Dr. Carolyn Feller and her husband of 53 years, Michael.
Dr. Carolyn Feller, who followed a stellar career in nursing education at Arizona State with the Tempe-based jelly company Carolyn’s Classics, died Monday, Feb. 6, 2017 after a short illness. She was 76.
Her two careers spanned more than 50 years, beginning in her hometown of Peoria, Il.
“It was always her desire to be a nurse,” said her husband of 53 years, Michael Feller. “She attended nursing school and worked at a doctor’s office, and then at a hospital, where she was an instructor.”
After marrying in 1963, the couple moved to Arizona so Michael could attend Arizona State. Carolyn enrolled in the School of Nursing and graduated with bachelor’s and master’s degrees summa cum laude.
She then earned her doctorate from Texas Women’s University.
“She was so talented and so smart, ASU hired her as a teacher in the nursing school,” Michael said. She soon became an assistant professor.
Her job involved teaching nursing in the classroom and providing practical education in hospitals.
“She really loved nursing and was totally ASU,” he said.
She also served in the U.S. Army Reserve for 22 years, retiring as a lieutenant colonel.
Her husband said friends had expressed concern about the number of nurses in the army, so Carolyn stepped up to offer her services.
During Operation Desert Storm in 1991, she spent 18 months in Washington, D.C. to provide information and logistics concerning nursing for the army.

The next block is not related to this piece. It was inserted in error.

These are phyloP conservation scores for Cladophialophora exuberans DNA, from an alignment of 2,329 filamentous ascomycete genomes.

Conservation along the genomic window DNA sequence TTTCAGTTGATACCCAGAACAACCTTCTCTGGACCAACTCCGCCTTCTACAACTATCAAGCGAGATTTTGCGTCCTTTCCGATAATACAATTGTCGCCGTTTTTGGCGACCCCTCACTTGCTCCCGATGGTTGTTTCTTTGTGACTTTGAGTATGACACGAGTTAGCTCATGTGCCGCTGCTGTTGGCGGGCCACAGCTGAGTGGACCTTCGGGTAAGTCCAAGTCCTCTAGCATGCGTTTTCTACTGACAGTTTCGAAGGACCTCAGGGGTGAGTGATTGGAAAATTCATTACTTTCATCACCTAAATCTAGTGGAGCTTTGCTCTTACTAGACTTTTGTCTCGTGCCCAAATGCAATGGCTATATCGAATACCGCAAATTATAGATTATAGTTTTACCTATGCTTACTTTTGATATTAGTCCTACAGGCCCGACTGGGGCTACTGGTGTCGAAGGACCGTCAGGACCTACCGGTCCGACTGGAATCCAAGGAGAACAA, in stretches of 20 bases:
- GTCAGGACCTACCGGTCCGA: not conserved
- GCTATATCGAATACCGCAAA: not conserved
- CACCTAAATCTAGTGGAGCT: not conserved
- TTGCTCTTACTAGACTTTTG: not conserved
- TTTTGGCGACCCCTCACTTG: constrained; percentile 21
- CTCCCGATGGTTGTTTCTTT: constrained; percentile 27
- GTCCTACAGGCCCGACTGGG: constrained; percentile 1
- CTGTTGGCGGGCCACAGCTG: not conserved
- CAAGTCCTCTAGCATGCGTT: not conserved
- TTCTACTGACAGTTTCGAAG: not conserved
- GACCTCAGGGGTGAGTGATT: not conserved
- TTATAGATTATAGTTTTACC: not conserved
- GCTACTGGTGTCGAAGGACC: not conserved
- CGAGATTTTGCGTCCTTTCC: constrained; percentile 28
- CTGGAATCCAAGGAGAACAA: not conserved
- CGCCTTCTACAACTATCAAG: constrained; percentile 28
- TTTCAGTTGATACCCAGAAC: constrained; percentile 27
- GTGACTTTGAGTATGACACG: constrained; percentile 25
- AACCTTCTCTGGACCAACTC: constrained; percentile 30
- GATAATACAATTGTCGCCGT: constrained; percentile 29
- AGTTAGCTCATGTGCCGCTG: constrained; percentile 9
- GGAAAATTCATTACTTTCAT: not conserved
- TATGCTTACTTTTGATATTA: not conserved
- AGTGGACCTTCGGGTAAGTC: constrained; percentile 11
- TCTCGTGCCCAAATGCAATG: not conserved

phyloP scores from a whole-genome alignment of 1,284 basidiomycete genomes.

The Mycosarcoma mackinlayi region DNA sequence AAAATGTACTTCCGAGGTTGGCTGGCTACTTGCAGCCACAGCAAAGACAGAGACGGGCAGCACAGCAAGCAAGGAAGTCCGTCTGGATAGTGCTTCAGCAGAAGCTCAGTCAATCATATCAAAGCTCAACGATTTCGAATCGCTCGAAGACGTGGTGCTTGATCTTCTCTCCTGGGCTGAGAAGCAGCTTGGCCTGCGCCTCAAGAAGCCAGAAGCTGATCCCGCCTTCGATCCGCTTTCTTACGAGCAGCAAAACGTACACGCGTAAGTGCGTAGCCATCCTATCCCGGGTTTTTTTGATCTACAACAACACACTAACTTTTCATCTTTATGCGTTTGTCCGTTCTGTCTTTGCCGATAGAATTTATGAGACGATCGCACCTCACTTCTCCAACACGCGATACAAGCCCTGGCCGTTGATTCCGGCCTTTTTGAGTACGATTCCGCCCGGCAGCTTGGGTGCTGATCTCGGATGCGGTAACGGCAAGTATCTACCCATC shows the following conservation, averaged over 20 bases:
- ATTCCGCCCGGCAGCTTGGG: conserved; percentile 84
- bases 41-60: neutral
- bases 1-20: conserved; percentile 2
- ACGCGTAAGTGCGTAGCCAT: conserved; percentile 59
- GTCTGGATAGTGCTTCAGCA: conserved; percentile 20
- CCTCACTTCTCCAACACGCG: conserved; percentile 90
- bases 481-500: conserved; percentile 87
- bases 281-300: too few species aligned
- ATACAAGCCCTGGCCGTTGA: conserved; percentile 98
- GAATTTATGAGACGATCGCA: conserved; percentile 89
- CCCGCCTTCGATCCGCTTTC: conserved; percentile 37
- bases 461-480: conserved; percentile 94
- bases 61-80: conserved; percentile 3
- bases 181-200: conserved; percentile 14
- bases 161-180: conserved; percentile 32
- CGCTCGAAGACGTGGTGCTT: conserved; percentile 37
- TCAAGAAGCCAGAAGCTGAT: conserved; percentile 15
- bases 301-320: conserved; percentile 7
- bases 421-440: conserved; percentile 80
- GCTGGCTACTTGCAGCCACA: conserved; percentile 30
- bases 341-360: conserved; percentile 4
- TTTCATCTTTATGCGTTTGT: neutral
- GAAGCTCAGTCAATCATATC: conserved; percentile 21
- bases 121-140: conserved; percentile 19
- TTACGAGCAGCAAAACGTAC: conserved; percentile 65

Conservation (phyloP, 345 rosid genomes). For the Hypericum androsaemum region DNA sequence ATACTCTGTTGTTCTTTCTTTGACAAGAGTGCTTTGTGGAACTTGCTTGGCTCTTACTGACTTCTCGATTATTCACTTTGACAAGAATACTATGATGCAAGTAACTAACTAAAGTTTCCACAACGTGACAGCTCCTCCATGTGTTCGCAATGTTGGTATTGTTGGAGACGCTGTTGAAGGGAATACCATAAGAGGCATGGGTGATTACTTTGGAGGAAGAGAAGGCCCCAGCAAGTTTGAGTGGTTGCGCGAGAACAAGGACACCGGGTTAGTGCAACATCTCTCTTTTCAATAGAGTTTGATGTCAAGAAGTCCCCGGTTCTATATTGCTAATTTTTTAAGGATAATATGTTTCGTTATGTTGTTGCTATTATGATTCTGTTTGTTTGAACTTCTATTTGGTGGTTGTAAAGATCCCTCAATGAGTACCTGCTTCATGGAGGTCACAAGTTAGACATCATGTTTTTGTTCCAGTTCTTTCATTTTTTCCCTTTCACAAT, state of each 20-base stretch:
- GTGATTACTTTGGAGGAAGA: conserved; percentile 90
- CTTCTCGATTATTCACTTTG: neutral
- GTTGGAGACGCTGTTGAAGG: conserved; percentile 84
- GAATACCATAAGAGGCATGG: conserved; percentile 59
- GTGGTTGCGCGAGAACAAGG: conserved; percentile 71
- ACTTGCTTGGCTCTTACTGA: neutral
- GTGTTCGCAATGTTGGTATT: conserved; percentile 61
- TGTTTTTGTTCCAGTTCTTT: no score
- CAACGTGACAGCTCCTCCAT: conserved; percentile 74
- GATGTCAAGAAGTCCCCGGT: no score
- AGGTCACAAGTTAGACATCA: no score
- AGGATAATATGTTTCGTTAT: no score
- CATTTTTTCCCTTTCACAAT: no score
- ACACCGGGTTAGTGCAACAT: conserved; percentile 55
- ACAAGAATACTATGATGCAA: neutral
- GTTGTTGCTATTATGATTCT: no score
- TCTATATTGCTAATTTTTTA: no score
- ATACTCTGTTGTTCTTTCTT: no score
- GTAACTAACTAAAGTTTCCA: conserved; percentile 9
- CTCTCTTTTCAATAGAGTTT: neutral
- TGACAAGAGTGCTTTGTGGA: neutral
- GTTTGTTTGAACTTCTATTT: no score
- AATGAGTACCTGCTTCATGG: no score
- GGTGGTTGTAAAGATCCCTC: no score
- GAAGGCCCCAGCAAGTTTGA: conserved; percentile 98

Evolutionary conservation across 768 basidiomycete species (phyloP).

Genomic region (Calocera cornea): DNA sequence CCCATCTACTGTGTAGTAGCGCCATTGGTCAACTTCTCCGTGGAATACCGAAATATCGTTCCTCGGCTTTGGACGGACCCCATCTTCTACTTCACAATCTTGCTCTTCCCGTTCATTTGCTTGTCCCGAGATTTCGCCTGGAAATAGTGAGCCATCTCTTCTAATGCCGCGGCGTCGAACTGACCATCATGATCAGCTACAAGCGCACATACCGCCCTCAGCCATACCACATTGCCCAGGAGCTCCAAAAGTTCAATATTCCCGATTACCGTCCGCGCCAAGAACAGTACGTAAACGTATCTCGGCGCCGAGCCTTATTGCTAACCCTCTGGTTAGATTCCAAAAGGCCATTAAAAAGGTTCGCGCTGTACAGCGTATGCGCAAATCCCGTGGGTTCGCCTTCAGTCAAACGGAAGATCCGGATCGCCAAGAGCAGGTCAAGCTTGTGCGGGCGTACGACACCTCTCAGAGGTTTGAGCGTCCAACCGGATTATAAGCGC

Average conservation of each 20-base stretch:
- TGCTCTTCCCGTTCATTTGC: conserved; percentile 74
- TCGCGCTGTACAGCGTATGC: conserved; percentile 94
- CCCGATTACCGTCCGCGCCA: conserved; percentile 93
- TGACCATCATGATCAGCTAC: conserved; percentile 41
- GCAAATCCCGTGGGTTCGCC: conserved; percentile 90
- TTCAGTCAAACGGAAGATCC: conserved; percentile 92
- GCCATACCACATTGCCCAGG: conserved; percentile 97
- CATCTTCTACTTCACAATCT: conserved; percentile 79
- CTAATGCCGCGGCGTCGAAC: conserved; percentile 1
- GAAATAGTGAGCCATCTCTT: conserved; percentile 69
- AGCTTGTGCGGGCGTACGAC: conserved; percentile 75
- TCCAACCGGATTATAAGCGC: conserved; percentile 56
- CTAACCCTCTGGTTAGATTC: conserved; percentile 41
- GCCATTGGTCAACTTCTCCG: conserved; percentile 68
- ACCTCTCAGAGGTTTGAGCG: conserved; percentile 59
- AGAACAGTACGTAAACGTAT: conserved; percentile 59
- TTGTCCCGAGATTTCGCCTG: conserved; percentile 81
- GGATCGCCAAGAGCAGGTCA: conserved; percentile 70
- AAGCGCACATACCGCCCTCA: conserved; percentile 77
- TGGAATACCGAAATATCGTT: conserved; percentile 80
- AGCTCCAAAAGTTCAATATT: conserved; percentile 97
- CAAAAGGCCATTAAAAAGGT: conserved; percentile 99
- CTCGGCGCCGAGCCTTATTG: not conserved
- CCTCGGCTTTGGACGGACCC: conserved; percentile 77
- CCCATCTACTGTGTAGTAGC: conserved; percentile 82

She also spent time in the Museum of Military History and wrote a book, “Highlights in the History of the Army Nurse Corps.”
She retired from Arizona State in 1998. At that point, she and a friend decided to “do something fun,” Michael said, and started to make jams and jellies.
Within a year, Carolyn’s Classics was in operation, and Carolyn and Michael were selling their products in farmers’ markets around the East Valley.
“Nutrition was very important to her, she was very knowledgeable,” Michael said. “She always sourced local ingredients.”
As sales picked up, her products caught the attention of A.J.’s Fine Foods. She had been using a kitchen in the city of Mesa community center when a space in Tempe became available.
“She told me, ‘That’s going to be my kitchen for the next 15 years,’” he said.
Her array of jalapeno jellies – including blueberry, raspberry and peach – have drawn acclaim. Carolyn’s Classics also produces preserves, marmalades, mustards and horseradishes.
Owing to her background, Carolyn’s products are made with no preservatives or additives, low sugar, low sodium and low cholesterol.
“She didn’t do anything 50 percent or 90 percent,” Michael said. “She did it 100 percent if she got involved.”
Her latest interest was the ASU College of Nursing Alumni Association.
She and Michael also loved to travel. They had been to Europe (Michael is a native of Stuttgart, Germany) and most recently relaxed in Hawaii in November.
“She was just a fabulous, wonderful woman,” Michael said. “The happiness of our marriage couldn’t have been imitated anywhere else.
“We were married for 53 years and were hoping for another 53 years.”
In addition to her husband, Carolyn is survived by two sons, Michael and Sean, and a 13-year-old granddaughter, Elka.